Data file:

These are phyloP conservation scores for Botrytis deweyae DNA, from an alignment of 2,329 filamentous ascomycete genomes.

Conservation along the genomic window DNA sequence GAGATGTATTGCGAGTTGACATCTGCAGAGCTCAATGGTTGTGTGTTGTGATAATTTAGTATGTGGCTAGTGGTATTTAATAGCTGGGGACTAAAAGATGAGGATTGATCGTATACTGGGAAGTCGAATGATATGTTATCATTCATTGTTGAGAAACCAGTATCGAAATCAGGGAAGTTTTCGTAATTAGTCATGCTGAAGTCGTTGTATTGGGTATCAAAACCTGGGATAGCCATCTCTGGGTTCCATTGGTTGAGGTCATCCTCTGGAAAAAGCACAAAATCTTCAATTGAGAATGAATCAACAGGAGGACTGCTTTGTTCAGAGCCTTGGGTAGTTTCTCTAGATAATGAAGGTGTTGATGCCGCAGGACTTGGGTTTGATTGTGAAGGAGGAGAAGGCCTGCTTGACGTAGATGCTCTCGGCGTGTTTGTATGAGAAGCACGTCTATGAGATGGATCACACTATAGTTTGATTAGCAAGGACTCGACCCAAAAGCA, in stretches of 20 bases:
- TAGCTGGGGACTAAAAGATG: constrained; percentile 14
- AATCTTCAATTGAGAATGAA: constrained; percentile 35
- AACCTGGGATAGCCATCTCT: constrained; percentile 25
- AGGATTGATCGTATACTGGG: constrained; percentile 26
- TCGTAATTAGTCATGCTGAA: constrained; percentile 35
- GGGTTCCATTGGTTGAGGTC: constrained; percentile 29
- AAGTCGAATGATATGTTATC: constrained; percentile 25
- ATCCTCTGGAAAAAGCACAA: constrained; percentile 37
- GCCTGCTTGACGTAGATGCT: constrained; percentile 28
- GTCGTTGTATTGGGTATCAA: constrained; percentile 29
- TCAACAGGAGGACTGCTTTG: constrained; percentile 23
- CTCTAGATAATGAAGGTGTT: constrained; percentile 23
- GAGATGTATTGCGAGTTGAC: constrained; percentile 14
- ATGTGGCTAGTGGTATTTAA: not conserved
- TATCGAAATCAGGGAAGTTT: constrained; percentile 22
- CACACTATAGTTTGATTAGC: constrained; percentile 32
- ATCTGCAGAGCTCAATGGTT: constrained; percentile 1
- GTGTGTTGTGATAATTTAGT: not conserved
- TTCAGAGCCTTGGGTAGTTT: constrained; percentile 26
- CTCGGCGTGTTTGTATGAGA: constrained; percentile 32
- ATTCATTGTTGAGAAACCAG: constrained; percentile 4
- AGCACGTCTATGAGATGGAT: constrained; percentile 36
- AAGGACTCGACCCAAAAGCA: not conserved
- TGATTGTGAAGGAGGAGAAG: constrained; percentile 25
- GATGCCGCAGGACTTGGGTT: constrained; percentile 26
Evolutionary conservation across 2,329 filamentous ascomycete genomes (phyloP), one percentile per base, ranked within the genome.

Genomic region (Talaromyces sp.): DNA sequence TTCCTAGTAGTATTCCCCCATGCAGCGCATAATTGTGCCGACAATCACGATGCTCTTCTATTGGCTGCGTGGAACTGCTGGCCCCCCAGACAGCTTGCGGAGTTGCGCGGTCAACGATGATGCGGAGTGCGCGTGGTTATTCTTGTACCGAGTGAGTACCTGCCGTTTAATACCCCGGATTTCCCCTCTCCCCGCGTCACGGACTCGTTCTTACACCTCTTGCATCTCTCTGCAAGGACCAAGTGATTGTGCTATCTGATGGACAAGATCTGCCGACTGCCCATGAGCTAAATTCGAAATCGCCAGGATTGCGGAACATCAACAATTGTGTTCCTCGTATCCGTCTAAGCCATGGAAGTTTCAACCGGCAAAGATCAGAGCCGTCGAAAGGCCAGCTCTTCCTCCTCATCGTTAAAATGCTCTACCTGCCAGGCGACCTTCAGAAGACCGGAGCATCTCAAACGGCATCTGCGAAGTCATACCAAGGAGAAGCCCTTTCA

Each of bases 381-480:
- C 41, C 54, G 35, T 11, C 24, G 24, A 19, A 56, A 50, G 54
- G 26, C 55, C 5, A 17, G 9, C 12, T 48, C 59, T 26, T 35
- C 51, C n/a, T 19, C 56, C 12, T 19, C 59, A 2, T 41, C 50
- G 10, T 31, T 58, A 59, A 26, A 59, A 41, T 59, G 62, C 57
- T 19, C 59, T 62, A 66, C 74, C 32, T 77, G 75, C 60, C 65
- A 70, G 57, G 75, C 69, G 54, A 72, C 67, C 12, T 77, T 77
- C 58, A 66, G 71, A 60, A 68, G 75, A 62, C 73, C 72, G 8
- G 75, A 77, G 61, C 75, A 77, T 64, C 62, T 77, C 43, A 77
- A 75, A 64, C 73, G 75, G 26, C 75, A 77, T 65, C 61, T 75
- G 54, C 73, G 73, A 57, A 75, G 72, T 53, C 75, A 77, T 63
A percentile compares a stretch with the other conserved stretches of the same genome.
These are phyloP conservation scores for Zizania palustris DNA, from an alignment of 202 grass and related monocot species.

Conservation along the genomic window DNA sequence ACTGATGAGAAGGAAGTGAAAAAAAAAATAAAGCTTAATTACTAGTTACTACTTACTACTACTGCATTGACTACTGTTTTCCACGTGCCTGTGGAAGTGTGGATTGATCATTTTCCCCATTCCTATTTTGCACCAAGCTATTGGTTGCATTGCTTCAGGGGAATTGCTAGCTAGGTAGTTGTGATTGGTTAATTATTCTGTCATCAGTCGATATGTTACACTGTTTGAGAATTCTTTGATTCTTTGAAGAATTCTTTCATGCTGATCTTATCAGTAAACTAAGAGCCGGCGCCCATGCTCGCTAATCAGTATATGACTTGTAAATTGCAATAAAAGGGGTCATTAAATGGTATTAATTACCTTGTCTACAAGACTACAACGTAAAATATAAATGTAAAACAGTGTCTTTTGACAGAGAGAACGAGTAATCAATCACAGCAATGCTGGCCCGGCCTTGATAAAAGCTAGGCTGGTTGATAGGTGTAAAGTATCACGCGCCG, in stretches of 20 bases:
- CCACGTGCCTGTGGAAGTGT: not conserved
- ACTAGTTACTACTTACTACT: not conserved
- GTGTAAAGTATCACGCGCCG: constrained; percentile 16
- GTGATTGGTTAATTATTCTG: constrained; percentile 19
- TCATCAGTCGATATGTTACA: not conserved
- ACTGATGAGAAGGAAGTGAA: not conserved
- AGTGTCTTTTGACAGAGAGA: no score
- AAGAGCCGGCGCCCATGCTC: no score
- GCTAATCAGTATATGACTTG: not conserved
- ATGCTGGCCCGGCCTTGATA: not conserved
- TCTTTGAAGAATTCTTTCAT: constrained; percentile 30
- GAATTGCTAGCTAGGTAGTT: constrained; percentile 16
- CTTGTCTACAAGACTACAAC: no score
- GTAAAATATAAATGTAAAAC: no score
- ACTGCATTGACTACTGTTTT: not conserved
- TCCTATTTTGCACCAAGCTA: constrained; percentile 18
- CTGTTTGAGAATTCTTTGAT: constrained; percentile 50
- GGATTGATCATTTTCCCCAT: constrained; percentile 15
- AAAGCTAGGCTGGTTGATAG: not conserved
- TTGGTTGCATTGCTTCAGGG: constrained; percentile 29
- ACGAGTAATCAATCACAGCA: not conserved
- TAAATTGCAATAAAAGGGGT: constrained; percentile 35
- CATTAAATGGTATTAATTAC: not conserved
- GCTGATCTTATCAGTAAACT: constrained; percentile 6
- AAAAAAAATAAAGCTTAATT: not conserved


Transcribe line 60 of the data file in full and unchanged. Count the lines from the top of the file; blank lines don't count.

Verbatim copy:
- CTGTTTGAGAATTCTTTGAT: constrained; percentile 50